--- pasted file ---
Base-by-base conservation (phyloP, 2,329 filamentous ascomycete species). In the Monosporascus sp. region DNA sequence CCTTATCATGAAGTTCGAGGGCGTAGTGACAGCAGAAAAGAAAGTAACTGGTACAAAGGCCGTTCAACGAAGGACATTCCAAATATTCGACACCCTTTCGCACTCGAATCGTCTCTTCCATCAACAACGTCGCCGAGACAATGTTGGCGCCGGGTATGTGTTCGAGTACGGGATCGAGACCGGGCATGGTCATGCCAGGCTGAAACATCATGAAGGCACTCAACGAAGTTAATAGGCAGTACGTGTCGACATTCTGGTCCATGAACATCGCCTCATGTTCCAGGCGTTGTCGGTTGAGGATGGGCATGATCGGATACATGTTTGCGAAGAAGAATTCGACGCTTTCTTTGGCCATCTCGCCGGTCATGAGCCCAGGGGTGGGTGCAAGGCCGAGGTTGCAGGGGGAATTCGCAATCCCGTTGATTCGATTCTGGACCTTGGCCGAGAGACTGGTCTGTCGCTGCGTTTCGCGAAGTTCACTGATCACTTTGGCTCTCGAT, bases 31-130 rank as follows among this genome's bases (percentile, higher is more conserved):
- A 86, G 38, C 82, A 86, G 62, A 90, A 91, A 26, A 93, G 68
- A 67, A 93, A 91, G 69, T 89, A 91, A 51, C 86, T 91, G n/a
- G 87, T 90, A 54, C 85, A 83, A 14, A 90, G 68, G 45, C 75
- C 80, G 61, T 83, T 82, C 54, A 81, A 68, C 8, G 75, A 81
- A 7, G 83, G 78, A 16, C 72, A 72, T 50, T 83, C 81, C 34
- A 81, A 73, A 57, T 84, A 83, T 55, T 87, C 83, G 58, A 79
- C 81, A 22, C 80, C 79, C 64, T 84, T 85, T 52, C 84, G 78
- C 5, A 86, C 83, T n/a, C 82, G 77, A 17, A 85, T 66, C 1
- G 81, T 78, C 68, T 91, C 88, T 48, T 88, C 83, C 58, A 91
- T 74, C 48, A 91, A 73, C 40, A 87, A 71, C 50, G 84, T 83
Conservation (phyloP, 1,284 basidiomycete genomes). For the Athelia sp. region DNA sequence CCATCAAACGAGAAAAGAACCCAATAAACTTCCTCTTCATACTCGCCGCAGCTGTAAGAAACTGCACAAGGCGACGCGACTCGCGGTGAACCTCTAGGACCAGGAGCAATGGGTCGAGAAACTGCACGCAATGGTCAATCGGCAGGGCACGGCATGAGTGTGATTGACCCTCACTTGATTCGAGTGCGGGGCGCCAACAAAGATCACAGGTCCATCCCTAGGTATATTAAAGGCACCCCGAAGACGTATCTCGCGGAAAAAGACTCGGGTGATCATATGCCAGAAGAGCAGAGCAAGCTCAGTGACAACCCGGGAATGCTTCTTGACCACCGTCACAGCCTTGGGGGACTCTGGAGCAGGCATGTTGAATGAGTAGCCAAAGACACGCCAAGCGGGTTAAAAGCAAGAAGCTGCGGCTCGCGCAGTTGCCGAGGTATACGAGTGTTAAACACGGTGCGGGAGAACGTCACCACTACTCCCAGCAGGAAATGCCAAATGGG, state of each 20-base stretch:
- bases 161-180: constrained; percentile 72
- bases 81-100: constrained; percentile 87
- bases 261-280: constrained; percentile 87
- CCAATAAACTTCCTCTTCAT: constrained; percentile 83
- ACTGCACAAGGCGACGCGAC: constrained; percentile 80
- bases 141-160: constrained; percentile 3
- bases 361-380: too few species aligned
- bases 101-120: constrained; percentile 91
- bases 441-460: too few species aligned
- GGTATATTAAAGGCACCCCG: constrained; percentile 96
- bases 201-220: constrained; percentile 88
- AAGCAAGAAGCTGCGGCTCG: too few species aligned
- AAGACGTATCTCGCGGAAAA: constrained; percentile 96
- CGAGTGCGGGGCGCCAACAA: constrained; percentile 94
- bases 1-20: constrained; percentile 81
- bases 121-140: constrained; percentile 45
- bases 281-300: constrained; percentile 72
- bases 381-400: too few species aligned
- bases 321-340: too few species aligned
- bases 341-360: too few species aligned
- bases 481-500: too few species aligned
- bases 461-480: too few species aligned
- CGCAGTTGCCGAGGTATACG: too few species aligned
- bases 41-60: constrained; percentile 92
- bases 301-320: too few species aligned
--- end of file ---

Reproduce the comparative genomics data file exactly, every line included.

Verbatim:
Base-by-base conservation (phyloP, 2,329 filamentous ascomycete species). In the Monosporascus sp. region DNA sequence CCTTATCATGAAGTTCGAGGGCGTAGTGACAGCAGAAAAGAAAGTAACTGGTACAAAGGCCGTTCAACGAAGGACATTCCAAATATTCGACACCCTTTCGCACTCGAATCGTCTCTTCCATCAACAACGTCGCCGAGACAATGTTGGCGCCGGGTATGTGTTCGAGTACGGGATCGAGACCGGGCATGGTCATGCCAGGCTGAAACATCATGAAGGCACTCAACGAAGTTAATAGGCAGTACGTGTCGACATTCTGGTCCATGAACATCGCCTCATGTTCCAGGCGTTGTCGGTTGAGGATGGGCATGATCGGATACATGTTTGCGAAGAAGAATTCGACGCTTTCTTTGGCCATCTCGCCGGTCATGAGCCCAGGGGTGGGTGCAAGGCCGAGGTTGCAGGGGGAATTCGCAATCCCGTTGATTCGATTCTGGACCTTGGCCGAGAGACTGGTCTGTCGCTGCGTTTCGCGAAGTTCACTGATCACTTTGGCTCTCGAT, bases 31-130 rank as follows among this genome's bases (percentile, higher is more conserved):
- A 86, G 38, C 82, A 86, G 62, A 90, A 91, A 26, A 93, G 68
- A 67, A 93, A 91, G 69, T 89, A 91, A 51, C 86, T 91, G n/a
- G 87, T 90, A 54, C 85, A 83, A 14, A 90, G 68, G 45, C 75
- C 80, G 61, T 83, T 82, C 54, A 81, A 68, C 8, G 75, A 81
- A 7, G 83, G 78, A 16, C 72, A 72, T 50, T 83, C 81, C 34
- A 81, A 73, A 57, T 84, A 83, T 55, T 87, C 83, G 58, A 79
- C 81, A 22, C 80, C 79, C 64, T 84, T 85, T 52, C 84, G 78
- C 5, A 86, C 83, T n/a, C 82, G 77, A 17, A 85, T 66, C 1
- G 81, T 78, C 68, T 91, C 88, T 48, T 88, C 83, C 58, A 91
- T 74, C 48, A 91, A 73, C 40, A 87, A 71, C 50, G 84, T 83
Conservation (phyloP, 1,284 basidiomycete genomes). For the Athelia sp. region DNA sequence CCATCAAACGAGAAAAGAACCCAATAAACTTCCTCTTCATACTCGCCGCAGCTGTAAGAAACTGCACAAGGCGACGCGACTCGCGGTGAACCTCTAGGACCAGGAGCAATGGGTCGAGAAACTGCACGCAATGGTCAATCGGCAGGGCACGGCATGAGTGTGATTGACCCTCACTTGATTCGAGTGCGGGGCGCCAACAAAGATCACAGGTCCATCCCTAGGTATATTAAAGGCACCCCGAAGACGTATCTCGCGGAAAAAGACTCGGGTGATCATATGCCAGAAGAGCAGAGCAAGCTCAGTGACAACCCGGGAATGCTTCTTGACCACCGTCACAGCCTTGGGGGACTCTGGAGCAGGCATGTTGAATGAGTAGCCAAAGACACGCCAAGCGGGTTAAAAGCAAGAAGCTGCGGCTCGCGCAGTTGCCGAGGTATACGAGTGTTAAACACGGTGCGGGAGAACGTCACCACTACTCCCAGCAGGAAATGCCAAATGGG, state of each 20-base stretch:
- bases 161-180: constrained; percentile 72
- bases 81-100: constrained; percentile 87
- bases 261-280: constrained; percentile 87
- CCAATAAACTTCCTCTTCAT: constrained; percentile 83
- ACTGCACAAGGCGACGCGAC: constrained; percentile 80
- bases 141-160: constrained; percentile 3
- bases 361-380: too few species aligned
- bases 101-120: constrained; percentile 91
- bases 441-460: too few species aligned
- GGTATATTAAAGGCACCCCG: constrained; percentile 96
- bases 201-220: constrained; percentile 88
- AAGCAAGAAGCTGCGGCTCG: too few species aligned
- AAGACGTATCTCGCGGAAAA: constrained; percentile 96
- CGAGTGCGGGGCGCCAACAA: constrained; percentile 94
- bases 1-20: constrained; percentile 81
- bases 121-140: constrained; percentile 45
- bases 281-300: constrained; percentile 72
- bases 381-400: too few species aligned
- bases 321-340: too few species aligned
- bases 341-360: too few species aligned
- bases 481-500: too few species aligned
- bases 461-480: too few species aligned
- CGCAGTTGCCGAGGTATACG: too few species aligned
- bases 41-60: constrained; percentile 92
- bases 301-320: too few species aligned